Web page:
30 November 2010

GMS weekly report on ship breaking industry for WEEK 47, 2010

With the future of the Bangladeshi market still unclear, it has been left to Pakistan and India to pick up the reigns in recent weeks, something that they have done with aplomb.

Some more high profile vessels and prices were on show once again in India as Pakistan continued their recent resurgence by picking up two more wet units to add to their collection of recent weeks. It is clear that demand and sentiment has once again returned in Pakistan and with steel prices noticeably firm across the board, this is something that will be needed from India/Pakistan, especially if Bangladesh continues to struggle to beach vessels as it has done for the past 6 months.

With no fresh permissions being granted for incoming or waiting vessels, those involved in Chittagong were left with more questions than answers this week. There is certainly hope that further permissions will be granted, perhaps as early as the first tide of December for certain units, but clearly no full market opening is in place.

Indeed, it will be more of a slow and cautious approach for most buyers as 5 more yards are understood to have obtained permissions to beach, on top of the 17 yards that were recently already cleared. So, there remains optimism that more vessels on top of the 14 so far beached will receive clearances, but with the wav the market has been in Chittagong for the past six months, predictability is far from accurate

China ship breaking industry - WEEK 47:

With very few candidates upon which to bid, Chinese buyers were left clutching at thin air for another week of inactivity.
As India and Pakistan continue to pay the big money and vet more uncertainty surrounds the Bangladesh market, China has had to watch from the sidelines as the majority of the market tonnage has eluded them.

It may be a quieter end to the year than many had anticipated for Chinese buyers although smaller general cargo units have been quietly finding their way to local buyers (due to the logistics and expenses to bring them over to India) and it may take a cooling in competing markets before China is once again competitive on price.

India ship breaking industry - WEEK 47:

As Pakistan finally picked up their efforts to be a competitive force once again in the ship recycling arena, India was left with a challenge to take home most of the market units on offer.

Whilst Indian buyers will always be relatively safe in picking up dry units - general cargo, tweens, MPPs, reefers, bulkers and the likes, it is on the wet front that they have started to lose out more (as proved this week with two more market sales to Gadani buyers who need only apply for the gas free for man entry certificate for inward clearance).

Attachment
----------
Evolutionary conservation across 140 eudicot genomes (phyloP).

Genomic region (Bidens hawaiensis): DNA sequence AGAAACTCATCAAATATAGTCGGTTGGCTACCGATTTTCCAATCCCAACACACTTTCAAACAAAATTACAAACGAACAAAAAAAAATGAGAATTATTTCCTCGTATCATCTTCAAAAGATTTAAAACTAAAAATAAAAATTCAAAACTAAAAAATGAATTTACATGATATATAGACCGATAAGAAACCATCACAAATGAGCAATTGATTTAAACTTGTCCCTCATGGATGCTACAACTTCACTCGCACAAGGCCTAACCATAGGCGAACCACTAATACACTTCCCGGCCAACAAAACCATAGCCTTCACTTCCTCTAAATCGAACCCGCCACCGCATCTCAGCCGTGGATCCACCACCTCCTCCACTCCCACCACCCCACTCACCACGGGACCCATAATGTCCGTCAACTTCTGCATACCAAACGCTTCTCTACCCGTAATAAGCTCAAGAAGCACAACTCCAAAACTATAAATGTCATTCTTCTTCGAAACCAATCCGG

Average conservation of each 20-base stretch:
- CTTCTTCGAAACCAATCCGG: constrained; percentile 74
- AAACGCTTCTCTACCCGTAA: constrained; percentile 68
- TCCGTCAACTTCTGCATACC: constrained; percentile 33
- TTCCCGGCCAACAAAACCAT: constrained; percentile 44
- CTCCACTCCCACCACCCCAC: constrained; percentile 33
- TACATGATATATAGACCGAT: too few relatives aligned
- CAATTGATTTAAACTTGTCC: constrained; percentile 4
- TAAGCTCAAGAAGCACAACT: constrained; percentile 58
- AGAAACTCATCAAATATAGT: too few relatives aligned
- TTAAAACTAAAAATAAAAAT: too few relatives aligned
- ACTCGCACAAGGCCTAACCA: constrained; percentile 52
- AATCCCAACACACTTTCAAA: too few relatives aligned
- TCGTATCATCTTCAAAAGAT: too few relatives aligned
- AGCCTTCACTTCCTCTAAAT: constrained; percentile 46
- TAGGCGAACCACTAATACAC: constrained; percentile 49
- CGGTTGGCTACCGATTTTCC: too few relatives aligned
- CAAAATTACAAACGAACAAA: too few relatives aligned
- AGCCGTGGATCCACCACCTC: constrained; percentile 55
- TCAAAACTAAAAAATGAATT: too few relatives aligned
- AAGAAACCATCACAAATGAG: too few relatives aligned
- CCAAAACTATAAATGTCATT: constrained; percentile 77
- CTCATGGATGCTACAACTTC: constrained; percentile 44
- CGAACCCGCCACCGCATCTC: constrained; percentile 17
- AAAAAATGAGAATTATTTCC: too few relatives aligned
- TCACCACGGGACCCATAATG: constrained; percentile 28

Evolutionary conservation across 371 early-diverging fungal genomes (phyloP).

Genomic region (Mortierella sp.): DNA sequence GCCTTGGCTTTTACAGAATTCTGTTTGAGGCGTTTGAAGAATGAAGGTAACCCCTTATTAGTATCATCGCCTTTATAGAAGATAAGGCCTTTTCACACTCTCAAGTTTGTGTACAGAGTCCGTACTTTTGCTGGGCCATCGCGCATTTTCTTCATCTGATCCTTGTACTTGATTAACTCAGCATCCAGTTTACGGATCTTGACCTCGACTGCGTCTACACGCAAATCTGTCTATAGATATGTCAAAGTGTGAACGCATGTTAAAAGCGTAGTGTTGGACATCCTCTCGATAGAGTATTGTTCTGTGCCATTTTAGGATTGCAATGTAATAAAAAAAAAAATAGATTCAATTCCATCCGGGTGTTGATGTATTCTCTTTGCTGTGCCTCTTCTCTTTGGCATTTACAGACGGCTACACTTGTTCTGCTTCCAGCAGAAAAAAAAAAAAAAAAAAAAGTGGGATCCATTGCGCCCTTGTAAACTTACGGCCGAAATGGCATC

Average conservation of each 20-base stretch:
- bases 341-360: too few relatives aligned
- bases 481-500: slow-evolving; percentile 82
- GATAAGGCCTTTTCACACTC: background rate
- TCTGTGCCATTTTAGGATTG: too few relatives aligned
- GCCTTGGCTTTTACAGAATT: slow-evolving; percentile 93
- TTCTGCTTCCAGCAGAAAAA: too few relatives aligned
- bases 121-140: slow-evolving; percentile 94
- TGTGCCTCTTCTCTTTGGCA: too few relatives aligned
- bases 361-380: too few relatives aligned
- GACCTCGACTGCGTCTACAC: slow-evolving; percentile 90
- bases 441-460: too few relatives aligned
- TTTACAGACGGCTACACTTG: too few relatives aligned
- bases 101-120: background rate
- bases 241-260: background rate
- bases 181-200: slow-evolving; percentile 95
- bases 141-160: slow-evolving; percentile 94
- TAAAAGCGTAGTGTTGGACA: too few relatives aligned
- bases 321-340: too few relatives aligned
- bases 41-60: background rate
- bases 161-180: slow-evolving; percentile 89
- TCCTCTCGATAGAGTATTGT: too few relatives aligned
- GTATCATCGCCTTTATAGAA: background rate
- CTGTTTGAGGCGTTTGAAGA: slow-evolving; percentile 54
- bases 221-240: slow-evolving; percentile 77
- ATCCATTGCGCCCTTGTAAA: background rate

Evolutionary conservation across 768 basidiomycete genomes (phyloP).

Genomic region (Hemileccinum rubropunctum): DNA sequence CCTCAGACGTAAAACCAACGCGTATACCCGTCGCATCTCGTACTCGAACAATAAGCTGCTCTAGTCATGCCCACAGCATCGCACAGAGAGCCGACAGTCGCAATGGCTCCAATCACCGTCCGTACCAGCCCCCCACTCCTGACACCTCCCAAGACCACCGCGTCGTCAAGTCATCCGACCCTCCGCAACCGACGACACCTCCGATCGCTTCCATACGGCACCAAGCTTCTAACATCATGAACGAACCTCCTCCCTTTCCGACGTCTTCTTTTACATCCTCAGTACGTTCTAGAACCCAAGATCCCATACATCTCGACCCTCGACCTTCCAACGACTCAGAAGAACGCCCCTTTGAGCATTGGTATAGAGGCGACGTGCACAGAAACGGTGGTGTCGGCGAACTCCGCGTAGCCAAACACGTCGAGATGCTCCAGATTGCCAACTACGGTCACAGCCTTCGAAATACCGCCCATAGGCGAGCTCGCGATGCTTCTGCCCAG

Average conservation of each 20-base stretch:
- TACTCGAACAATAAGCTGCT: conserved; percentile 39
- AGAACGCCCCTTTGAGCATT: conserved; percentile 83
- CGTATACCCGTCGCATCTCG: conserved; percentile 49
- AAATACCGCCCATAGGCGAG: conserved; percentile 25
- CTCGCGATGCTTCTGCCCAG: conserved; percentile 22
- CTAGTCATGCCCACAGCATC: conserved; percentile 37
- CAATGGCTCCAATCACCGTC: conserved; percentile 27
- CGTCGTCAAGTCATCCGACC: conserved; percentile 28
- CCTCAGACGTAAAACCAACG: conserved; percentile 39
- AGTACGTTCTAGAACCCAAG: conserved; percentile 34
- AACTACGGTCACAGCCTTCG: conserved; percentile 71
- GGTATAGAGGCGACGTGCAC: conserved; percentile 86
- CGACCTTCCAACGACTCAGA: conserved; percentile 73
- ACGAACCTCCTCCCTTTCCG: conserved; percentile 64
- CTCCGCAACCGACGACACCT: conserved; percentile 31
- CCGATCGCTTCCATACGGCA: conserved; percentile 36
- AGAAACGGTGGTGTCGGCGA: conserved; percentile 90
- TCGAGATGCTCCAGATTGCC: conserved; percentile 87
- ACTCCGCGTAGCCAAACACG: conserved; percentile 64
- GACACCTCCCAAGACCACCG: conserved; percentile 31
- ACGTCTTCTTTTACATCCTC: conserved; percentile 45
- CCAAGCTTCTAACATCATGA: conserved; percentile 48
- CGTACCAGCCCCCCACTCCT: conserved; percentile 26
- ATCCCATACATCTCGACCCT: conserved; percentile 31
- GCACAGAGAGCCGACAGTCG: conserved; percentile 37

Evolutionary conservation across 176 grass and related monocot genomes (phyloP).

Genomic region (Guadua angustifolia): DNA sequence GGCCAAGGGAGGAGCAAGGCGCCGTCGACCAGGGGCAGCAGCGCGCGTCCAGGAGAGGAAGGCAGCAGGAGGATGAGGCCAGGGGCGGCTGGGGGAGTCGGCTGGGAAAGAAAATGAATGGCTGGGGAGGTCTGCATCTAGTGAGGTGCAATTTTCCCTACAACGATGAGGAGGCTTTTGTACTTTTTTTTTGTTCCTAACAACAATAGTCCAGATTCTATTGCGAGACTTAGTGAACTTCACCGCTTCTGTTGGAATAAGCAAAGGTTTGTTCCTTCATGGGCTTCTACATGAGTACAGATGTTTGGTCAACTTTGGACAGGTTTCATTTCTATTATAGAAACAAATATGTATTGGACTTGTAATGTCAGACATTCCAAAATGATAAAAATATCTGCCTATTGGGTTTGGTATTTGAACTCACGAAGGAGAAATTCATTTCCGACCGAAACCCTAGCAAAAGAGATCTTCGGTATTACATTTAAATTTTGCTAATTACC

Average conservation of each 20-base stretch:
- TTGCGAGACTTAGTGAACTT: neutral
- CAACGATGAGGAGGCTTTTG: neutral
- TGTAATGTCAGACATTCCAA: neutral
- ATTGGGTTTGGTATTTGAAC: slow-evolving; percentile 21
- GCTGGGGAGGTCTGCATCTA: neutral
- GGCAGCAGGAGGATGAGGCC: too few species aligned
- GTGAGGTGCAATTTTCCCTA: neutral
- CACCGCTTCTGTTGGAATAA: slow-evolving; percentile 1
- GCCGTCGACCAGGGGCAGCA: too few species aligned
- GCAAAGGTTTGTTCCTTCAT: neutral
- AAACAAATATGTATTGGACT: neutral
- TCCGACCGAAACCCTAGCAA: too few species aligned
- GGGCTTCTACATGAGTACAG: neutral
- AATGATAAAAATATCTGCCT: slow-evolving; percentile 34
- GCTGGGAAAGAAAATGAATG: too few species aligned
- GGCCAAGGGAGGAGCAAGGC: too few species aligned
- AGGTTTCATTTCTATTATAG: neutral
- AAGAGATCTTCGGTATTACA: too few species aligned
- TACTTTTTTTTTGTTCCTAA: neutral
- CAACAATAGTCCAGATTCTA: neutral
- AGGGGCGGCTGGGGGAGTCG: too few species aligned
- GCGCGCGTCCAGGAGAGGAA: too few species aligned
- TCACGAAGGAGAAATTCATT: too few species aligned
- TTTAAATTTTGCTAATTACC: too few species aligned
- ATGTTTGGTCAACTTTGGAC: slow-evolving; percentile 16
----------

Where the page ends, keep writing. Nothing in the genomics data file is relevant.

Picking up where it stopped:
Nevertheless, the most significant sale of recent weeks was revealed as Belgian owners sold their Yugoslavian built aframax tanker PROMISE (19,637 LDT) 'as is' Fujairah for an undisclosed figure. The country of build and size ensure she would have received a premium from local buyers, even for an 'as is' deal (she had originally been mooted for an 'as is' UK sale). Having been widely circulated since the summer, she appears to have gone relatively quietly to the cash buyer concerned and is due to arrive India shortly.

The other interesting deal for the week saw Greek owners sell the high spec bulker FEDON (9,425 LDT) for a level usually reserved for tankers at USD 470/LT LDT. The condition of the vessel along with size and country of build contributed to an abnormally high price that may leave one or two surprised (standard bulkers tend to receive USD 450/LT LDT in today's market).

Pakistan ship breaking industry - WEEK 47:

Another busy week for a newly rejuvenated Pakistan market saw a number of market sales register at very firm levels. Two chemical tankers, NIKI and CUSTOM went for levels that even appeared to outstrip those of their Indian counterparts at USD 477/LT LDT as is Fujairah and USD 462/LT LDT respectively.

Less sensitive than Indian buyers on country of build and stainless steel content, these were two impressive purchases and may reflect a renewed aggression in light of the tendency Indian buyers to absorb all tonnage heading their way.

Of course with Pakistan procedures only requiring the gas free for man entry certificate far more wet tonnage has found a home in Gadani of late with the type of levels on offer. It is clear that demand and sentiment especially for the large we units has returned and it is sure to be a busy period ahead for those buyers keen to end the year on a high.

Bangladesh ship breaking industry - WEEK 47:

No beachings for the last tide of November have left many with another uncertain feeling for the immediate future of the Bangladeshi market.
Despite the 14 or so vessels that have so far managed to beach in earlv November, there is no telling whether those will merelybe something of an exception or whether subsequent vessels are able to get the NOCs in place needed in order to beach. There is some hope that the required permissions will soon be forthcoming, but there can be no resting on laurels any more in Bangladesh.

Fresh NOCs have vet to be issued as the Director General of shipping has actually been out of the country so has not vet been able to grant any. It will therefore be an anxious few weeks ahead for concerned cash buyers with vessels waiting and vet more tonnage is arriving.

Source: Steel Guru (sourced from GMS Weekly); Tuesday, 30 Nov 2010

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